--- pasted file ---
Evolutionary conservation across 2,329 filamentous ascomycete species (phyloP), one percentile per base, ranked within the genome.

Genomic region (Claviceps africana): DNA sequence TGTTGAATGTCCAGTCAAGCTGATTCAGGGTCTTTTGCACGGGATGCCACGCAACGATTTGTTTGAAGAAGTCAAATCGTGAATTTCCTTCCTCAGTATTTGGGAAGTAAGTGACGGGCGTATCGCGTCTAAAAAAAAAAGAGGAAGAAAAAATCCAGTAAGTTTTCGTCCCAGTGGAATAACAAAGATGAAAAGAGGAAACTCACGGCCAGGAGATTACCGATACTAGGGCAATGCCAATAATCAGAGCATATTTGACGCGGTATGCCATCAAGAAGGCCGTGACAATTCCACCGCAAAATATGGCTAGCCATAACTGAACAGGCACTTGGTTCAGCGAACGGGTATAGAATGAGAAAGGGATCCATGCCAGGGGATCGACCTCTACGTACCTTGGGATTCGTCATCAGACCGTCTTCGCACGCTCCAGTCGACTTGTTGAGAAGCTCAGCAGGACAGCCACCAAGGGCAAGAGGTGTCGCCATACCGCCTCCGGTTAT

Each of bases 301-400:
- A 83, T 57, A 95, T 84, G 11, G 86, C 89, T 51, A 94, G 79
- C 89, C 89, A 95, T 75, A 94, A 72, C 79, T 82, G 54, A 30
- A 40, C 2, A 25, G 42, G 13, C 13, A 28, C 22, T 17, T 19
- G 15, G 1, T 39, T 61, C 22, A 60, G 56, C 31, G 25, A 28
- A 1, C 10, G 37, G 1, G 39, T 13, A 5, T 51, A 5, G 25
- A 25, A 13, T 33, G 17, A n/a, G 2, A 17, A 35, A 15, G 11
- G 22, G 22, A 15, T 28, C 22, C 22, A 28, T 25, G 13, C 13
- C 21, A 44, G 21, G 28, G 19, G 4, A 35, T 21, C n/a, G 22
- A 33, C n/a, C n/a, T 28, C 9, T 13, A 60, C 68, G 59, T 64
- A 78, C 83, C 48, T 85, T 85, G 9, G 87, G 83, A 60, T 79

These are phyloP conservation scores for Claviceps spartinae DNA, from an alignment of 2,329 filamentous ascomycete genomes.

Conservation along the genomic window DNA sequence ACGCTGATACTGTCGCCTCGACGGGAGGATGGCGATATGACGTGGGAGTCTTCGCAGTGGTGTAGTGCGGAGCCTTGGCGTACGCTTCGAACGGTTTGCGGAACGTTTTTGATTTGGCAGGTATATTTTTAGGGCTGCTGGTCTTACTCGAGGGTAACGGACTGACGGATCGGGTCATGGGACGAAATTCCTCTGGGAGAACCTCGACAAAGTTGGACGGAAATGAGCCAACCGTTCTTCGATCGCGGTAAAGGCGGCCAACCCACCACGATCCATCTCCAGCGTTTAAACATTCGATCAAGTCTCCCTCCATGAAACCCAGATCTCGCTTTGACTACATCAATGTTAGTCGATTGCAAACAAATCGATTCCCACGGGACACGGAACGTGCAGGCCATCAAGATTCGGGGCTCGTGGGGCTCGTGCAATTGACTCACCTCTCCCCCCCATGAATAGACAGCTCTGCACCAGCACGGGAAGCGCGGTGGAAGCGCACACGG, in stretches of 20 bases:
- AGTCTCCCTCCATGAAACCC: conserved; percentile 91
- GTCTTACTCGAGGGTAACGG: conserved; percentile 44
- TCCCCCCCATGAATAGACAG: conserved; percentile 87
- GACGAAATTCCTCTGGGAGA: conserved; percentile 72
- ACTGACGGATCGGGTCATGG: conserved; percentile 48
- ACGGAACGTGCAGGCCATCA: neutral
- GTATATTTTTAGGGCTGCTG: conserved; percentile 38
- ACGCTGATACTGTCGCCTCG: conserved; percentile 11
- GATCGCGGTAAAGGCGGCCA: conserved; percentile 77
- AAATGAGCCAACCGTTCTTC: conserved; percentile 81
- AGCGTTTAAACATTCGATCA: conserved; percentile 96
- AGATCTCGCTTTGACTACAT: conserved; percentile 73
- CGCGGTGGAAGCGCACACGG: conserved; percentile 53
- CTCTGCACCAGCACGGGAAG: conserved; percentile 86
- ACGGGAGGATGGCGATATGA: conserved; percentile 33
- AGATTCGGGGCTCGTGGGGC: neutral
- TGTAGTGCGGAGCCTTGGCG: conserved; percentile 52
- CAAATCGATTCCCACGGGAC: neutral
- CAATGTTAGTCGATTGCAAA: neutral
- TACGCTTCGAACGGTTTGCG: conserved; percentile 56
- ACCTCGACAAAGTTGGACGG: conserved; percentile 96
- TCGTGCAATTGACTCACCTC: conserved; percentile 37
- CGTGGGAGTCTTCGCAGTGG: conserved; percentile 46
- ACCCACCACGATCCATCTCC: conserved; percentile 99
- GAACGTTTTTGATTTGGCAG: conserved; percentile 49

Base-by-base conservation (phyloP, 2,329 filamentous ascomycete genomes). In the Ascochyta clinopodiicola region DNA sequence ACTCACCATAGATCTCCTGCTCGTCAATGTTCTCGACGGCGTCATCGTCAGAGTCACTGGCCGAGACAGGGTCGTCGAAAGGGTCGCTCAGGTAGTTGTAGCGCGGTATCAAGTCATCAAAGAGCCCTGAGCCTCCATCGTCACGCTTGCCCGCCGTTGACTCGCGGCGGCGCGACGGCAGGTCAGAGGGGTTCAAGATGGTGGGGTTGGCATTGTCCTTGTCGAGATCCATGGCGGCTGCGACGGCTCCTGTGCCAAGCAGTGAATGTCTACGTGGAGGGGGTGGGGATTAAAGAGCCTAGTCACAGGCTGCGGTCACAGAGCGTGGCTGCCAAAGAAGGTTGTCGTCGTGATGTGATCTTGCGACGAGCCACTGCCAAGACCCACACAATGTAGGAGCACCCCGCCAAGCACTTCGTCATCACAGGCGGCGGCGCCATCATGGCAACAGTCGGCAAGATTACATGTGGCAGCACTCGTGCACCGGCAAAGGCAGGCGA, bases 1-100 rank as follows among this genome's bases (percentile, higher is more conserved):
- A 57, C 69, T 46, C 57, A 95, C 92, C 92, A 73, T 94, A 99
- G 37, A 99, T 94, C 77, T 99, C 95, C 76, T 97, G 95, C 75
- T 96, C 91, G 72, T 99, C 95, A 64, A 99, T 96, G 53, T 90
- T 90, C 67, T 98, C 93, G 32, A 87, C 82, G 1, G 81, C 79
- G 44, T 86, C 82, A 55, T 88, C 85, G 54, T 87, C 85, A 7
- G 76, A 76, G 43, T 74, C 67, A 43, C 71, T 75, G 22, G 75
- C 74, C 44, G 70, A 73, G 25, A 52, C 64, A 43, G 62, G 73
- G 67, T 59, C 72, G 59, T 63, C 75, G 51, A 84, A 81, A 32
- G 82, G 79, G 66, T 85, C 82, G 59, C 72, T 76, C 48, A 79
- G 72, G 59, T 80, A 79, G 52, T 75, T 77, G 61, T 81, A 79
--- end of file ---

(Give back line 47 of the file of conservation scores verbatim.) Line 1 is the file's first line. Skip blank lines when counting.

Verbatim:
- G 76, A 76, G 43, T 74, C 67, A 43, C 71, T 75, G 22, G 75